Giants vs. Patriots Predictions: Projecting Jake Ballard's Contributions for NY

Andrea Hangst@FBALL_AndreaFeatured Columnist IVFebruary 1, 2012

FOXBORO, MA - NOVEMBER 6:   Jake Ballard #85 of the New York Giants catches a pass in the second half against the New England Patriots at Gillette Stadium on November 6, 2011 in Foxboro, Massachusetts. The Giants won 24-20. (Photo by Jim Rogash/Getty Images)
Jim Rogash/Getty Images

In the 2011 offseason, the New York Giants made a move that some thought to be extremely foolish—letting longtime tight end Kevin Boss walk. While they had depth at the position, no one thought any of their other tight ends could contribute as much as Boss did in his four years with the team.

Instead, Jake Ballard more than filled the considerable hole Boss' absence left in the Giants offense. In 2011, Ballard had 38 receptions for 604 yards and four touchdowns—more yards than Boss had in any of his seasons with the Giants.

He caught the game-winning touchdown in the Giants' regular-season meeting with the New England Patriots and will likely be called upon to make another clutch play when the two teams face each other in this Sunday's Super Bowl.

With the Patriots' Aaron Hernandez and Rob Gronkowski attracting the most attention at the tight end position in this game, Ballard's under-the-radar status is both beneficial to him and to his team.

Unlike his Patriot counterparts, he has the luxury of not dominating the media's discussion and can instead focus on the task at hand—playing his part to bring his team a Super Bowl championship.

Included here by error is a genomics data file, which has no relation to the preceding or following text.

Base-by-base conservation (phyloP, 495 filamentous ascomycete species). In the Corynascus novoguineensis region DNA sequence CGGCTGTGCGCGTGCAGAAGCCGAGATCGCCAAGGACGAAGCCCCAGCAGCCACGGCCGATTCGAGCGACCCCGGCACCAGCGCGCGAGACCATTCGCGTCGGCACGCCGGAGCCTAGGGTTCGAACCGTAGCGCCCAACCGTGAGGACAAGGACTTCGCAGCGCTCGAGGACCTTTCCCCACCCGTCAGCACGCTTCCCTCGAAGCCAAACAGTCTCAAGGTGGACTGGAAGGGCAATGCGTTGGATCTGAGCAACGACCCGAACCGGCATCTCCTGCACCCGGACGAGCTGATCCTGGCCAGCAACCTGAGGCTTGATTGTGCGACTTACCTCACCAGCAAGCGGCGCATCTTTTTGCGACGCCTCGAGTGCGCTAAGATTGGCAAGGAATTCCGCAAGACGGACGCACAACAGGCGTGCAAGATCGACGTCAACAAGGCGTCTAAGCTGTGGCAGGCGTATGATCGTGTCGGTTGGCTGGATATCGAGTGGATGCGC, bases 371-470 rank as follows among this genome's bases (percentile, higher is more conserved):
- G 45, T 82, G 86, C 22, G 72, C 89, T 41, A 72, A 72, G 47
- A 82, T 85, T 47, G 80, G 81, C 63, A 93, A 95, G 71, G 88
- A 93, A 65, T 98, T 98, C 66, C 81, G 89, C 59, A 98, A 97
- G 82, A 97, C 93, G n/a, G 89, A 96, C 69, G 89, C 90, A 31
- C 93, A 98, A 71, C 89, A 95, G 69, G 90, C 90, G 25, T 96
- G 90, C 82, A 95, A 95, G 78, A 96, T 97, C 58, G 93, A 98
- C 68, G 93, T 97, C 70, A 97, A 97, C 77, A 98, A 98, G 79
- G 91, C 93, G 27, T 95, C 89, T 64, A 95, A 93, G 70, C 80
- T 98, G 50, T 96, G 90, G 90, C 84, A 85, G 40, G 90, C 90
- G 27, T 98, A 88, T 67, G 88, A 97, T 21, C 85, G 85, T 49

Much has been said about the mismatch that Gronkowski and Hernandez are likely to pose to the Giants secondary, however Ballard's name has rarely come up when discussing how the Giants' receiving strategy can exploit the Patriots' porous defense.

It's not just Hakeem Nicks, Victor Cruz and Mario Manningham the Patriots defenders need to worry about—Ballard is a significant threat in his own right.

His hulking, 6'6" frame isn't the fastest on the field, but his size and strength make him difficult to tackle, especially for the Patriots' undersized secondary. There's no chance a player like Julian Edelman will succeed in bringing him down.

Ballard is a sleeper, as much as a starting offensive skill player can be in the NFL's biggest game. His greatest strength is the ability for defenses to forget about him until it's too late.

If he can get involved as a sneaky receiving option in two-running back sets or find himself uncovered while the Patriots' resources are dedicated to covering the Giants' big-play receivers, Ballard has more than a good chance to end the day with three catches, 50 yards and a pivotal Giants touchdown.